- 1 in 4 women and 1 in 7 men will experience severe physical violence by an intimate partner in their lifetime;
- 1 in 10 women in the U.S. will be raped by an intimate partner in her lifetime and approximately 16.9% of women and 8% of men will experience sexual violence other than rape by an intimate partner at some point in their life. Data on sexual violence against men may be under-reported.
- An estimated 10.7% of women and 2.1% of men have been stalked by an intimate partner in their lifetime.
- Nearly half of all women and men in the U.S. will experience psychological aggression by an intimate partner in their lifetime.
- 4 in 10 women of non-Hispanic Black, American Indian or Alaska Native race/ethnicity and 1 in 2 multi-racial non-Hispanic women have experienced rape, physical violence and/or stalking by an intimate partner in their lifetime.
- 2 in 5 lesbian women, 3 in 5 bisexual women and 1 in 3 heterosexual women will experience rape, physical violence and/or stalking by an intimate partner in their lifetime.
- 1 in 4 gay men, 1 in 3 bisexual men and 3 in 10 heterosexual men will experience rape, physical violence and/or stalking by an intimate partner in their lifetime.
- 1 in 5 bisexual women and 1 in 10 heterosexual women will be raped by an intimate partner in their lifetime.
Those staggering statistics impact more women and mothers than you know. While I don’t want to exclude the overwhelming number of men included in the preceding statistics, I’d like to focus your attention on any grandmother, neighbor, co-worker, mother, sister, niece, cousin, senior, child or Godparent you know. Chances are you know someone who has either been affected or is currently impacted by domestic violence.
This month is unique in that while working with an honoree for the month of April, I came to learn just how stigmatizing, sensitive and personal this topic really is. It began with the doubt that her story was “worthy enough after reading everyone else’s” story.
I couldn’t believe she would feel that way, but then again don’t we all question the worthiness of our stories? Don’t we all question if they “measure up” and will be received with the acceptance we all desperately need and cling onto? There are millions of stories about domestic violence that not only need to be heard, but deserve to be heard. Silence is consent and if everyone remains silent about the impact and empowerment of their story, than more people will continue to suffer.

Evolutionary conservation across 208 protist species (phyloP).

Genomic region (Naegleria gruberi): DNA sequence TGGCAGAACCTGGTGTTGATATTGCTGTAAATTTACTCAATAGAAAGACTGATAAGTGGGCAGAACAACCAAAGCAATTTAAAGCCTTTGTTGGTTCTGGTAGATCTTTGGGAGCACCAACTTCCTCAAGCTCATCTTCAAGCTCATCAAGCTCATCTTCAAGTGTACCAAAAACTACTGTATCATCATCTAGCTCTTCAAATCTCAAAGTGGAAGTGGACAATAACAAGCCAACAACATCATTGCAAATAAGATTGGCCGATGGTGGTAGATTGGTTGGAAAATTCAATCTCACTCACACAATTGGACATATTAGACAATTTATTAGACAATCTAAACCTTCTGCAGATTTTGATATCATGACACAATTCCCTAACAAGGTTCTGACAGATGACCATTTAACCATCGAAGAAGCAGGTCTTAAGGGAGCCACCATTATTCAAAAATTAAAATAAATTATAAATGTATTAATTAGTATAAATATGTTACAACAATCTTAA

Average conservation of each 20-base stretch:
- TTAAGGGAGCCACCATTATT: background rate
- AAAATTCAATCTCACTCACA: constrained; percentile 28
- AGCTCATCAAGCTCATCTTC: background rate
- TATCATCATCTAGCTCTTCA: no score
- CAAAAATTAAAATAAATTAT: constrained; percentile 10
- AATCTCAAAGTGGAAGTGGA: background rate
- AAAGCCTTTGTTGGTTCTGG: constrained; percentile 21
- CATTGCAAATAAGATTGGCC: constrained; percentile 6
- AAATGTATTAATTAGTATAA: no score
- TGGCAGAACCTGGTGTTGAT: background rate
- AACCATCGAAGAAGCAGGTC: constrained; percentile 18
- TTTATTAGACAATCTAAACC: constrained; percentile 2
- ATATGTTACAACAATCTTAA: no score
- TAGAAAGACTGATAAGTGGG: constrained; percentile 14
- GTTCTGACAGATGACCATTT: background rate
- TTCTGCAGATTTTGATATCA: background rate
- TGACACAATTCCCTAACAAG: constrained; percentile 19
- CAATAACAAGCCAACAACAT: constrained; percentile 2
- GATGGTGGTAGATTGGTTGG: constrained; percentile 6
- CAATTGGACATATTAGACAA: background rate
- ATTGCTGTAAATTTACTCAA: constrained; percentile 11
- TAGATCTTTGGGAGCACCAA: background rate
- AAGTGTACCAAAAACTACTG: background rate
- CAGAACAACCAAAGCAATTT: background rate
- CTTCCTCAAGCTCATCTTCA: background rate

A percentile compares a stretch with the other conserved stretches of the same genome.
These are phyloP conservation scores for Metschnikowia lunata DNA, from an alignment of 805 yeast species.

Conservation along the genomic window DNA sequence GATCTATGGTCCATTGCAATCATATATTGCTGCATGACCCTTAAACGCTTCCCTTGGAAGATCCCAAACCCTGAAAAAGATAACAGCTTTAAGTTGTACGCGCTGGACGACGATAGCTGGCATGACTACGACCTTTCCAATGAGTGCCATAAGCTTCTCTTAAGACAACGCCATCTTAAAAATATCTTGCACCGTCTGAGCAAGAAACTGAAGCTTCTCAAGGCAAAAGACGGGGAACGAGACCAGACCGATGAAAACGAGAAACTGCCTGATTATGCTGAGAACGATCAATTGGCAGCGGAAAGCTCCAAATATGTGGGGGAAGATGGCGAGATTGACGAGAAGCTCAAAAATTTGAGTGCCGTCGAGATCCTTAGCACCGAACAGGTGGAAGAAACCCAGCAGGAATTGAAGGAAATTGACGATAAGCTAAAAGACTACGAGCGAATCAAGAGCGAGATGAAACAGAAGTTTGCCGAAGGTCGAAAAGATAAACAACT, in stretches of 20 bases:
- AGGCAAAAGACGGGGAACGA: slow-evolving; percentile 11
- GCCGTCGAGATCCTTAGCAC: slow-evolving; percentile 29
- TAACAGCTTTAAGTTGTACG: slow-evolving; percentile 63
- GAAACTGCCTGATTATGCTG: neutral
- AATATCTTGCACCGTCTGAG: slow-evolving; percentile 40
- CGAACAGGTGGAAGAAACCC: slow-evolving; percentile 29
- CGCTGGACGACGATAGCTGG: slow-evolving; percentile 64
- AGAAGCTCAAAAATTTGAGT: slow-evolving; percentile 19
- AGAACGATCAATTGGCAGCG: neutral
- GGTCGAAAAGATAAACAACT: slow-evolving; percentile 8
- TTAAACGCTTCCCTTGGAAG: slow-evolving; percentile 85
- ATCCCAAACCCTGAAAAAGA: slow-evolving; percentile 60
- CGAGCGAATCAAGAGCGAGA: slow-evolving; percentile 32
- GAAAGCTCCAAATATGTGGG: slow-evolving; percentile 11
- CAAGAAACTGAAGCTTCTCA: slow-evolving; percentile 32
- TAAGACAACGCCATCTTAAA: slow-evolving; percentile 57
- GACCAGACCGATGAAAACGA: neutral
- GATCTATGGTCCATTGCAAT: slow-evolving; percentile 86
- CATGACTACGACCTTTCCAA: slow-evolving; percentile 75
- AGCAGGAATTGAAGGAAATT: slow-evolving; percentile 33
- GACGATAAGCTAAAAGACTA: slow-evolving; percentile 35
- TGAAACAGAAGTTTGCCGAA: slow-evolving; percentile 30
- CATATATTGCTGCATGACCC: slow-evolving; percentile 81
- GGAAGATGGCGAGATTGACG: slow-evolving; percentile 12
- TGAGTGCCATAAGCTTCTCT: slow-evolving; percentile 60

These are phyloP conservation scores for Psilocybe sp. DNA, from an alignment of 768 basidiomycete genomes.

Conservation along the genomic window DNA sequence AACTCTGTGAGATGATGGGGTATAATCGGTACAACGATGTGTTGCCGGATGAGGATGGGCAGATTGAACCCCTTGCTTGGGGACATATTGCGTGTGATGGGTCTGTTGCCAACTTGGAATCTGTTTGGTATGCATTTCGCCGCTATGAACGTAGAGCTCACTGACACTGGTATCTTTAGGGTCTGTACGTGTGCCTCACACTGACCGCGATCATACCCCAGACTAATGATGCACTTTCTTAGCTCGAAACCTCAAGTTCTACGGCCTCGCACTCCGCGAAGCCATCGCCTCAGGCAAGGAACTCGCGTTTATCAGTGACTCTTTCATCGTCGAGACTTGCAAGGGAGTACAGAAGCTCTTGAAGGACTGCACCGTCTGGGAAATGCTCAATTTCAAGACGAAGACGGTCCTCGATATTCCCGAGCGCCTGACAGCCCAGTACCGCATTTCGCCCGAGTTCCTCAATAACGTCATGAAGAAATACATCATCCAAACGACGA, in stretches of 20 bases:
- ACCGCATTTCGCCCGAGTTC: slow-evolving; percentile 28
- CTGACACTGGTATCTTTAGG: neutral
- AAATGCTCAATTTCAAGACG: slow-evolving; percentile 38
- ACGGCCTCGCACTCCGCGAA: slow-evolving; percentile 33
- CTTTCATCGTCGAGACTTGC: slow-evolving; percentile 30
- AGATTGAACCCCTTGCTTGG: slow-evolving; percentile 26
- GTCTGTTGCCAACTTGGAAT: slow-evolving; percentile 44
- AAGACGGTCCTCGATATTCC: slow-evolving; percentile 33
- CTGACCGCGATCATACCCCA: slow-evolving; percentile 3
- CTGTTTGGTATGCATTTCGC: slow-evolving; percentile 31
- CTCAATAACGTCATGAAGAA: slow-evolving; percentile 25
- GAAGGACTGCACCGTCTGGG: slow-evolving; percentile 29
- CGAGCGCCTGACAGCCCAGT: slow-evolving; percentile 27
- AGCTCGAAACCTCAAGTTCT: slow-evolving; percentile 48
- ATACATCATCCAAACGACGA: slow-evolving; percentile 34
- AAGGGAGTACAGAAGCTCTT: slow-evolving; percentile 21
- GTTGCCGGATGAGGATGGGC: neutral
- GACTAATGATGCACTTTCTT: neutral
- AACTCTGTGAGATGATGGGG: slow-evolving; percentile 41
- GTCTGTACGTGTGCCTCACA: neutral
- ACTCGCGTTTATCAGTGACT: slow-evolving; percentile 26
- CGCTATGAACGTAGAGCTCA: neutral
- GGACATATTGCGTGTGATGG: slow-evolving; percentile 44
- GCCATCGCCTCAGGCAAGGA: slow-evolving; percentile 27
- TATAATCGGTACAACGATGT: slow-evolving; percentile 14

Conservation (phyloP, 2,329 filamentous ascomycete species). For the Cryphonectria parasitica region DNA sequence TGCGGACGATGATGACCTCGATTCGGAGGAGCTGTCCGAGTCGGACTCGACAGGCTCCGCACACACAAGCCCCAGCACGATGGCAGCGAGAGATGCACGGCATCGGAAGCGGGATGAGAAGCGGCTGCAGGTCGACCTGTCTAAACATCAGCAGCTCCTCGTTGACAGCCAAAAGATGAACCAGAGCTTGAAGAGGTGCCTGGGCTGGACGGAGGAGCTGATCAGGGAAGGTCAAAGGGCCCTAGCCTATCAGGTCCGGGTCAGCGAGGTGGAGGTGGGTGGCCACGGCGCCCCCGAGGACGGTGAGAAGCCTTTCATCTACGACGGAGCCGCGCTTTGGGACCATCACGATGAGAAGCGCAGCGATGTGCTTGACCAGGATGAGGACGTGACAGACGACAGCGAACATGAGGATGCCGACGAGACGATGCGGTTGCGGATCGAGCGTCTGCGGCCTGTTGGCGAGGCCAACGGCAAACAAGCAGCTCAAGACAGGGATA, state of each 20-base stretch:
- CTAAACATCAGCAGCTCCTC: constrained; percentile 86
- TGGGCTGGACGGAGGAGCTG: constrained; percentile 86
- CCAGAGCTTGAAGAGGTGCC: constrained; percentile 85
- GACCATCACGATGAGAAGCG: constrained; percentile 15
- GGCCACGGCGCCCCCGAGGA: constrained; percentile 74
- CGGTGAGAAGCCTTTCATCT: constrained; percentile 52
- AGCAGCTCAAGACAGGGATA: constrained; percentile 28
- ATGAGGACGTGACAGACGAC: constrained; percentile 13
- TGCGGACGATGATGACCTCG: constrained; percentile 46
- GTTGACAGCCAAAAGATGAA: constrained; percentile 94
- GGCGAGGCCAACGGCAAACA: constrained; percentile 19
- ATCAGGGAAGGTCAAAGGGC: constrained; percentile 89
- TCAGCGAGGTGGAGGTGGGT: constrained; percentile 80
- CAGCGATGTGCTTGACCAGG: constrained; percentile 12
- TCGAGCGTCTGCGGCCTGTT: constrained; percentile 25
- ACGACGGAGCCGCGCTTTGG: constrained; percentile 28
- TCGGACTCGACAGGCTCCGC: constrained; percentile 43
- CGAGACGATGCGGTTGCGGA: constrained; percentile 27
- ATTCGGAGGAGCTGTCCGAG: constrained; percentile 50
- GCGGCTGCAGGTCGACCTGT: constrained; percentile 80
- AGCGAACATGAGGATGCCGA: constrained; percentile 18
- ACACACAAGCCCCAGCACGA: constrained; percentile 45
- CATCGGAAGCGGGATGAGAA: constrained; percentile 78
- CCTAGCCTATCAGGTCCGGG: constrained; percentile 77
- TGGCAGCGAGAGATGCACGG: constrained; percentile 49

Domestic violence continues to be a taboo subject wrapped in veils of shame, judgment, control and fear. It continues to a significant cause for family violence and divorce; yet so many families are hiding behind closed doors out of fear of being alienated, ostracized or further oppressed. It’s an issue in our country that does not discriminate against one’s race, ethnicity, gender, age, sexual orientation, place of origin, religion or socio-economic status. It doesn’t care how educated you are, what job you have, what neighborhood you live in or what social group you ascribe to.
While corresponding about one woman’s story, it became evident that fear and hesitancy still rumbled beneath the surface. That’s what survivors of domestic violence experience. The need to be heard and exonerate what has happened to them; while still questioning where the story has a place in their healing. What I have come to learn from working with domestic violence survivors and the dialogue for this month’s honoree is that the wounds are deeply sensitive. The stigma, fear and shame are real whether you’re living with the perpetrator or not. It was decided that Resurrected Together was not the right fit or timing to publicize her story, but I wanted the subject matter to still have the platform and recognition it deserves.
This month, I honor all of you women and mothers who are suffering in silence, shackled by shame and a sense of powerlessness. I want you to know that there is help out there and you don’t have to go through this alone. I also want to draw attention to the rest of you out there who question if you know someone who is a victim of domestic violence. It could be your neighbor, someone you run into at preschool, a child you’re working with or even your friend. For those of you who have survived and/or continue to keep on push’in on, I am proud to stand with you.
If you or someone you know is a victim of domestic violence please refer to the following resources. It could not only save a family, but save a life:
You can call 1-800-621-HOPE through Safe Horizon.
To find a domestic violence shelter near you, visit www.domesticshelters.org.
The national hotline number and information on Substance Abuse and Mental Health at 1-800-662-HELP or www.samhsa.org
In Love & Truth,